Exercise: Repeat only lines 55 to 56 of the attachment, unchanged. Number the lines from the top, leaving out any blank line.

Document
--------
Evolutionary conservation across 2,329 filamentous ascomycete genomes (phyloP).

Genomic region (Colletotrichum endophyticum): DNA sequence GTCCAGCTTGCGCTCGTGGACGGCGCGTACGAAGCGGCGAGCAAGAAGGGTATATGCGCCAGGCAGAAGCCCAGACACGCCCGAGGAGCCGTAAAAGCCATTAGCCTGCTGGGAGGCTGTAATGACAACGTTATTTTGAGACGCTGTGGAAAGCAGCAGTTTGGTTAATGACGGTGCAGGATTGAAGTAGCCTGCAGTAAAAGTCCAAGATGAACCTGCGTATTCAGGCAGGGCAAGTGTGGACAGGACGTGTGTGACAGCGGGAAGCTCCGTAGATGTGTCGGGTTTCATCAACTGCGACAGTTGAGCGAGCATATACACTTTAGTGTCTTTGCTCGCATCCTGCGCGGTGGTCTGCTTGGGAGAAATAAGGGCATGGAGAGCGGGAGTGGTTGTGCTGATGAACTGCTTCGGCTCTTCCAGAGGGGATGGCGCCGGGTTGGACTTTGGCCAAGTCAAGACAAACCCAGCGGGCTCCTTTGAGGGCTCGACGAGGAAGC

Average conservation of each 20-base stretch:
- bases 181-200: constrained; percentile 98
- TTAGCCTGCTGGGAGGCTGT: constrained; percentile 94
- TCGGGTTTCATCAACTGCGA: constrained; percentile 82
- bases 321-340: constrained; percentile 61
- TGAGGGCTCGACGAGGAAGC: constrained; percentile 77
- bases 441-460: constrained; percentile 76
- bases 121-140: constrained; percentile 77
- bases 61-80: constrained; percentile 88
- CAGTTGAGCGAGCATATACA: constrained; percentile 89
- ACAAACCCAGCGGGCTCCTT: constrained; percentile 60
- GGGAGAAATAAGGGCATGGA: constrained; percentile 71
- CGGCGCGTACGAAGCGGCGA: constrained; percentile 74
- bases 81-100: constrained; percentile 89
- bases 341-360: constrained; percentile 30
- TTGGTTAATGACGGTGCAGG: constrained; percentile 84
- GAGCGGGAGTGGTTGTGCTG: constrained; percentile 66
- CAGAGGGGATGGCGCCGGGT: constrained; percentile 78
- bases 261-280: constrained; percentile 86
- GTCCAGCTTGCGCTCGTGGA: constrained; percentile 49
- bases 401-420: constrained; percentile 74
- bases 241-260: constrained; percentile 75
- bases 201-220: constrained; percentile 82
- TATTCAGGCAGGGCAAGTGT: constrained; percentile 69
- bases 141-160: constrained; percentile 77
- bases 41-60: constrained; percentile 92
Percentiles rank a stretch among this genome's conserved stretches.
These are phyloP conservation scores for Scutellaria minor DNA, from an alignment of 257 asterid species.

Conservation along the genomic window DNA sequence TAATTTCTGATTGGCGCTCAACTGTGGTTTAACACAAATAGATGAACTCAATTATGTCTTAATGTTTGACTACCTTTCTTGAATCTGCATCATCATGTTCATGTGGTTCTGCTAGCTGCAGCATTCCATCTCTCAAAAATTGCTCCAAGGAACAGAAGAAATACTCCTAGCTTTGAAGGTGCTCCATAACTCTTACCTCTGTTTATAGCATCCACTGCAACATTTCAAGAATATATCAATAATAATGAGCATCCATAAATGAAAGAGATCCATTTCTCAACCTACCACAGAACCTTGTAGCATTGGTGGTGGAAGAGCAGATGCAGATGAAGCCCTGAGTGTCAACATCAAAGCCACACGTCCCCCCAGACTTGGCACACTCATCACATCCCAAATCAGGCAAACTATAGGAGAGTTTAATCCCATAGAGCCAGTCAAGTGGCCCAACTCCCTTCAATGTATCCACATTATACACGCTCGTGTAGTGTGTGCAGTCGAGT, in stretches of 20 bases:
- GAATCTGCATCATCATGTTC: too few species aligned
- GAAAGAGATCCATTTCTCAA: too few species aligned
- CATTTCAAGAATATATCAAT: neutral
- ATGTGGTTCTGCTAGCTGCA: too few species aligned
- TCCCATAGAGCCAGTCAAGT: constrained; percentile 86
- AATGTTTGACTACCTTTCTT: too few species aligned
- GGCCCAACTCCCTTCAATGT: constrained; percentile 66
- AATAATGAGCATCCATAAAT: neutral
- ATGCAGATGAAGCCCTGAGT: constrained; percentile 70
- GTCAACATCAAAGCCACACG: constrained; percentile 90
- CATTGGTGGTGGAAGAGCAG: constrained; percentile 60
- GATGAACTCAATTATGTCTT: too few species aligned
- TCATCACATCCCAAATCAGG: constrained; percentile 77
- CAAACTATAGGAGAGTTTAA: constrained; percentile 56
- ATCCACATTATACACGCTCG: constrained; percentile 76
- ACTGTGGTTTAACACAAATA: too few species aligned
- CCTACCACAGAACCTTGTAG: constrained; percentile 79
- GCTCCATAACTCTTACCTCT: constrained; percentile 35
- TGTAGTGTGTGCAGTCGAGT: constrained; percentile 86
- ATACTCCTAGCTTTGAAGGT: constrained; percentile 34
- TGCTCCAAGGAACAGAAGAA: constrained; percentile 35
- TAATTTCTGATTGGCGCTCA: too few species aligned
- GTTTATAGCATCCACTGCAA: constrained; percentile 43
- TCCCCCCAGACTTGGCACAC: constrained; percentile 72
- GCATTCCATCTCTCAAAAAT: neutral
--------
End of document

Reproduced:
- TCCCCCCAGACTTGGCACAC: constrained; percentile 72
- GCATTCCATCTCTCAAAAAT: neutral